Modern tragicomedy is sometimes used synonymously with Absurdist drama, which suggest that laughter is the only response left to man when he is faced with the tragic emptiness and meaninglessness of existence. Examples of this modern type of tragicomedy are Samuel Beckett's Endgame (1958) and Harold Pinter's The Dumb-Waiter (1960).

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Look at other dictionaries:

  • tragicomedy — (n.) 1570s, from M.Fr. tragicomédie (1540s), from It. tragicommedia, from L.L. tragicomoedia (c.325), contraction of tragicocomoedia (Plautus), from tragicus (see TRAGIC (Cf. tragic)) + comoedia (see COMEDY (Cf. comedy)) …   Etymology dictionary

  • tragicomedy — ► NOUN (pl. tragicomedies) ▪ a play or novel containing elements of both comedy and tragedy. DERIVATIVES tragicomic adjective …   English terms dictionary

  • tragicomedy — [traj΄i käm′ə dē] n. pl. tragicomedies [Fr tragicomédie < LL tragicomedia, contr. of L tragicocomoedia: see TRAGIC & COMEDY] 1. a play or other literary work combining tragic and comic elements 2. a situation or incident in life like this… …   English World dictionary

  • Tragicomedy — Literature Major forms Novel · Poem · Drama Short story · Novella Genres Epic  …   Wikipedia

  • tragicomedy — UK [ˌtrædʒɪˈkɒmədɪ] / US [ˌtrædʒɪˈkɑmədɪ] noun [countable] Word forms tragicomedy : singular tragicomedy plural tragicomedies literature a play, story, or situation that is both sad and humorous Derived word: tragicomic UK [ˌtrædʒɪˈkɒmɪk] / US… …   English dictionary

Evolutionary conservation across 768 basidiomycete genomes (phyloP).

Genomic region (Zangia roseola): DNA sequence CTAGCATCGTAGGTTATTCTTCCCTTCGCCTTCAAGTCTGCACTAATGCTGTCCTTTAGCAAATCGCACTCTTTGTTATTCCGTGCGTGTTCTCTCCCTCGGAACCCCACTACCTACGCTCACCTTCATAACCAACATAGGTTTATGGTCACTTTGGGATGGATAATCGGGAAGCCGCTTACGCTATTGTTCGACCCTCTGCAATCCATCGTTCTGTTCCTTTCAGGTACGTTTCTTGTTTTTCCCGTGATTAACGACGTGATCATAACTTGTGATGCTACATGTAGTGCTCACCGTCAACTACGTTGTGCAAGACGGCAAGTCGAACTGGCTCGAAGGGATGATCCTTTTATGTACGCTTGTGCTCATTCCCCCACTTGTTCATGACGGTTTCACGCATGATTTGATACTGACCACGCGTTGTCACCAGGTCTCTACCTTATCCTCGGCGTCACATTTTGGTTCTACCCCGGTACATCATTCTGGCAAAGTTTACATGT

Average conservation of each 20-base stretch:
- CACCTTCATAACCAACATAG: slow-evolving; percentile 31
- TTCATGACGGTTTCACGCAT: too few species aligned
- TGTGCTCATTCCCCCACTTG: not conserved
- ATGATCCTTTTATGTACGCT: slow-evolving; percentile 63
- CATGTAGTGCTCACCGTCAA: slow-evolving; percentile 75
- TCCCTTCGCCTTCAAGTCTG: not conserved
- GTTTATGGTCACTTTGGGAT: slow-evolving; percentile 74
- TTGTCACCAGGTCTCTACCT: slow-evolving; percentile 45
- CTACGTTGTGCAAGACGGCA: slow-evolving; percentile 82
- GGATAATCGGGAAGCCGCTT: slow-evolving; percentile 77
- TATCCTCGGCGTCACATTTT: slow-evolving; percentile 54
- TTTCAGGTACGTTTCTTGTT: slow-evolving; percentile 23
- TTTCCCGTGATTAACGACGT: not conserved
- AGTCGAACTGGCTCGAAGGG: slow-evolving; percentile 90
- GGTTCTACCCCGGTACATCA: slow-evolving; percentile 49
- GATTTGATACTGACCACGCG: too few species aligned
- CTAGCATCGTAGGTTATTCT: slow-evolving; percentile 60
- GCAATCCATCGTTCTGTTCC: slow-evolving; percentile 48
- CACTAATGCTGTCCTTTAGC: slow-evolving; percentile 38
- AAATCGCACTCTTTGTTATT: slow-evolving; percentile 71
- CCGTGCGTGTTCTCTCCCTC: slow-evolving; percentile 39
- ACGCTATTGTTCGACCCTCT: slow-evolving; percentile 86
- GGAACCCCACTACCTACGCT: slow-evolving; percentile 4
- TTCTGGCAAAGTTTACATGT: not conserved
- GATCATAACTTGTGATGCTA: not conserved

• tragicomedy — noun Etymology: Middle French tragicomedie, from Old Italian tragicomedia, from Old Spanish, from Latin tragicomoedia, from tragicus + comoedia comedy Date: circa 1580 a drama or a situation blending tragic and comic elements …   New Collegiate Dictionary

  • tragicomedy — noun A drama that combines elements of tragedy and comedy …   Wiktionary

  • tragicomedy — Synonyms and related words: Thalia, arlequinade, black comedy, broad comedy, burlesque, burletta, camp, comedie bouffe, comedie larmoyante, comedie rosse, comedietta, comedy, comedy ballet, comedy of humors, comedy of ideas, comedy of intrigue,… …   Moby Thesaurus

  • tragicomedy — tra|gi|com|e|dy [ˌtrædʒıˈkɔmıdi US ˈka: ] n plural tragicomedies [U and C] a play or a story that is both sad and funny >tragicomic [ˌtrædʒıˈkɔmık US ˈka: ] adj …   Dictionary of contemporary English

  • tragicomedy — trag|i|com|e|dy [ ,trædʒi kamədi ] noun count a play, story, or situation that is both sad and humorous ╾ trag|i|com|ic [ ,trædʒi kamık ] adjective …   Usage of the words and phrases in modern English